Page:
Vehicle acceleration=VwRr   (2)

In steps Q22, the 4WD controller 8′ determines if the deficiency of the actual acceleration ΔG given by Equation (3) is greater than 0 (i.e., if the acceleration of the vehicle is insufficient) as follows.
ΔG=Gt−VwRr   (3)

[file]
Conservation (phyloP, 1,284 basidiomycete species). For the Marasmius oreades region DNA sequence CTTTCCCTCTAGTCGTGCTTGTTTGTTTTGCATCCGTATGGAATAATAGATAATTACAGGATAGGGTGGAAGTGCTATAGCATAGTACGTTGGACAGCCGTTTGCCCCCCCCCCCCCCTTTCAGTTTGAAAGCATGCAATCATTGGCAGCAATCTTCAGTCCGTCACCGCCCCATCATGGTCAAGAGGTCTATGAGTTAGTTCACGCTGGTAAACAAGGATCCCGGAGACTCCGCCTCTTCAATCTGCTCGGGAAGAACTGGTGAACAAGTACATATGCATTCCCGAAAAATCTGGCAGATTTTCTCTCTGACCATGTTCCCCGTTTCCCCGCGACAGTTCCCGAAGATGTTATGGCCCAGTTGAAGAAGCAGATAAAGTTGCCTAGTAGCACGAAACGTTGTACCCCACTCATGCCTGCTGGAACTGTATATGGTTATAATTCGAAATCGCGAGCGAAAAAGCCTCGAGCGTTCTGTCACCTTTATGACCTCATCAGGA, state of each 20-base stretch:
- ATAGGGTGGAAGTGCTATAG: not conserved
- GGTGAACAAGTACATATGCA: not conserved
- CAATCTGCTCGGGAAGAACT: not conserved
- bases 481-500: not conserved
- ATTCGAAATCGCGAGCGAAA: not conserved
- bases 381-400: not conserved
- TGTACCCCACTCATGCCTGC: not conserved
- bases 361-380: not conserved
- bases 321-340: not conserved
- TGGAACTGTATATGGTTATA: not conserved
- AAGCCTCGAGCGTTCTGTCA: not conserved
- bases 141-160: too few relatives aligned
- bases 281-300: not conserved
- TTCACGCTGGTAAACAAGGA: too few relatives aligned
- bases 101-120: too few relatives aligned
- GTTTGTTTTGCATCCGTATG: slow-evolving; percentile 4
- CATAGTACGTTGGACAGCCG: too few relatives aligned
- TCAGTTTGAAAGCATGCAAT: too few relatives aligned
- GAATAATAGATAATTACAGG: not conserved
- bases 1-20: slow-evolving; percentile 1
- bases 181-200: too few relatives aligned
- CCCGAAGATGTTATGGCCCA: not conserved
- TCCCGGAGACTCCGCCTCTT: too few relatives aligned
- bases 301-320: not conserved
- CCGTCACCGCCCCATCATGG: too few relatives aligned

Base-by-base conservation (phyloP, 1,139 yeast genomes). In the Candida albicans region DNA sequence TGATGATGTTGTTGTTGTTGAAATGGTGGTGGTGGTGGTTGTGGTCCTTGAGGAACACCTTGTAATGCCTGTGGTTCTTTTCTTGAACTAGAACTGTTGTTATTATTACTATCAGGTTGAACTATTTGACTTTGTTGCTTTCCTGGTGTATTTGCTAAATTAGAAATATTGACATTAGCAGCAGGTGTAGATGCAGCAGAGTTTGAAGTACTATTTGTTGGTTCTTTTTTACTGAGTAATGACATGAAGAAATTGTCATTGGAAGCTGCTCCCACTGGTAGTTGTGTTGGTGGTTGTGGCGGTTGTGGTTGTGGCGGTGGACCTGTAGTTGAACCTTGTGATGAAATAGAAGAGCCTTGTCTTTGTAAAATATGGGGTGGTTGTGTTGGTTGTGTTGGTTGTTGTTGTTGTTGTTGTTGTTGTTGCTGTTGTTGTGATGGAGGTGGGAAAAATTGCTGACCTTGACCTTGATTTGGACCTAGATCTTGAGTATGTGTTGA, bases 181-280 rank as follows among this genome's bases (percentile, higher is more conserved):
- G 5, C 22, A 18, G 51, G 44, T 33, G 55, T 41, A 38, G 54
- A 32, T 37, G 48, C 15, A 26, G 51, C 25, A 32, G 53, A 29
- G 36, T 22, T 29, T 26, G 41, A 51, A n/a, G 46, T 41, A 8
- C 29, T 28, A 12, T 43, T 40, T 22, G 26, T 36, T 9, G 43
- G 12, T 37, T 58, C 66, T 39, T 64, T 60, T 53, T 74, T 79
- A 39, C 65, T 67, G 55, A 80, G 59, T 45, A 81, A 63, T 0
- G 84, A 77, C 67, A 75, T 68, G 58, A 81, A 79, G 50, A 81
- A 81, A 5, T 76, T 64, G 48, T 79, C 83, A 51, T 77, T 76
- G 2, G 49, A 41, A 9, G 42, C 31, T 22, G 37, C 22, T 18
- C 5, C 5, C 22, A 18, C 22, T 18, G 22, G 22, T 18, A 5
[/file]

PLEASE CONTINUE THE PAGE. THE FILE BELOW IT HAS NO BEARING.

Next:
If the actual acceleration ΔG is greater than 0, the 4WD controller 8′ proceeds to step Q23. If not, the 4WD controller 8′ ends the processing sequence. Even under normal circumstances, there is a delay between depressing the accelerator and the wheels actually starting to move. In order to prevent the unnecessary consumption of electric power which would result if the voltage increasing circuit were turned on too soon (and which would result in degraded fuel efficiency), in step Q23 the 4WD controller 8′ sets an amount of time Tup for determining if it is time to start increasing the voltage and determines if this amount of time Tup has elapsed. If the time Tup has elapsed, the 4WD controller 8′ proceeds to step Q24. If not, it proceeds to step Q22. In step Q24, the 4WD controller 8′ uses a prescribed map to set a target voltage increase value corresponding to the actual acceleration deficiency ΔG and commences increasing the voltage.